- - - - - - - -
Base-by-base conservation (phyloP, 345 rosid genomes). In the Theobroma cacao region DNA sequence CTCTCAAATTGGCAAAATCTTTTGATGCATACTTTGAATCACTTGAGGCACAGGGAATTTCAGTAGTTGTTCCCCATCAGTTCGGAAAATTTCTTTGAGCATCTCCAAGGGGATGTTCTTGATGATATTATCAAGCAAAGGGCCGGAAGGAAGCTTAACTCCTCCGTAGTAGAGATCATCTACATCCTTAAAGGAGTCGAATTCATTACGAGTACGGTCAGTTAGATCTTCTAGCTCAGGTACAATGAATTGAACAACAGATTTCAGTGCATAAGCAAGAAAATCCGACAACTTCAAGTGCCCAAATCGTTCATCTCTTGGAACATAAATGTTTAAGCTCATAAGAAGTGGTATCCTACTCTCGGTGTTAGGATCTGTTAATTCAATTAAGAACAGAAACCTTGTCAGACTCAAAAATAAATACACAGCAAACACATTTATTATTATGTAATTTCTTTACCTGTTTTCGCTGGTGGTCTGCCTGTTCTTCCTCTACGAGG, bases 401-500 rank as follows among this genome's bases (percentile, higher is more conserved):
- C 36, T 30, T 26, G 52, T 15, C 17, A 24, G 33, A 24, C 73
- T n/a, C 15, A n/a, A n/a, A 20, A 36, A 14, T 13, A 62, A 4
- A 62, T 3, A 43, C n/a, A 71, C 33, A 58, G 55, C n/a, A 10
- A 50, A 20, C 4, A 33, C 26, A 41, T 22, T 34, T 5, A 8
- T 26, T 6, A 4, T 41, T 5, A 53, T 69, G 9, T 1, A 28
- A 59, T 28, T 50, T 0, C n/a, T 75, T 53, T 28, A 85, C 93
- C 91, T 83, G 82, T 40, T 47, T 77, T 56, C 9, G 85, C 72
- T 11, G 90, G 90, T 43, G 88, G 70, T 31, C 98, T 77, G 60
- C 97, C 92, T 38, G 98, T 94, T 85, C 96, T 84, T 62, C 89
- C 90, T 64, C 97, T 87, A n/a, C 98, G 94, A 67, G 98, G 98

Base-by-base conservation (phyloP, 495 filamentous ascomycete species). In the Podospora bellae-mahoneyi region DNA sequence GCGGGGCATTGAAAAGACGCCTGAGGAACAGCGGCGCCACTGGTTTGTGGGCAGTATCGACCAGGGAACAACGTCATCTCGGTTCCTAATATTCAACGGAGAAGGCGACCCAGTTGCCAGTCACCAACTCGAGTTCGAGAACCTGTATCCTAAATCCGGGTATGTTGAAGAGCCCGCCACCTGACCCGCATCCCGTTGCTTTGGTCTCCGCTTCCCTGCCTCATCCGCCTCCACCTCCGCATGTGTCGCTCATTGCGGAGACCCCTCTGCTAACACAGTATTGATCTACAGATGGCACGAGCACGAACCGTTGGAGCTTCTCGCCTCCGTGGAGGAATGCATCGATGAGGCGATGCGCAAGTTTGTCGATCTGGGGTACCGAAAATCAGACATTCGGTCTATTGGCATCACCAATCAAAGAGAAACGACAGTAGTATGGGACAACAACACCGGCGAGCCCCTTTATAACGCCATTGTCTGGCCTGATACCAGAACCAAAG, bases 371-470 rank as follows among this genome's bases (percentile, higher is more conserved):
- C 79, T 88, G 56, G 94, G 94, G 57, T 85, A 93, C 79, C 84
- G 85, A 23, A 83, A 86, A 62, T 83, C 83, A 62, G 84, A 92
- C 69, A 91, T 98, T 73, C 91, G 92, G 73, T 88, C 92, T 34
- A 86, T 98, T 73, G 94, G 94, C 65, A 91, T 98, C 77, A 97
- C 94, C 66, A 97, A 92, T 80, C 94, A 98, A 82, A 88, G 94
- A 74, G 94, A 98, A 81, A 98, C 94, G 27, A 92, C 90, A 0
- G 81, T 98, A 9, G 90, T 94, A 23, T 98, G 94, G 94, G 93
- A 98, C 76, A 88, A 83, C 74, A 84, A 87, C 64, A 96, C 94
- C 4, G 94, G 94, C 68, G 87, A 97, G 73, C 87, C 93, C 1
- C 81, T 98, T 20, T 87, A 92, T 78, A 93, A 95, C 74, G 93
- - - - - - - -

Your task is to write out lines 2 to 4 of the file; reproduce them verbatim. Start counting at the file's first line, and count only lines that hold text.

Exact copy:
- C 36, T 30, T 26, G 52, T 15, C 17, A 24, G 33, A 24, C 73
- T n/a, C 15, A n/a, A n/a, A 20, A 36, A 14, T 13, A 62, A 4
- A 62, T 3, A 43, C n/a, A 71, C 33, A 58, G 55, C n/a, A 10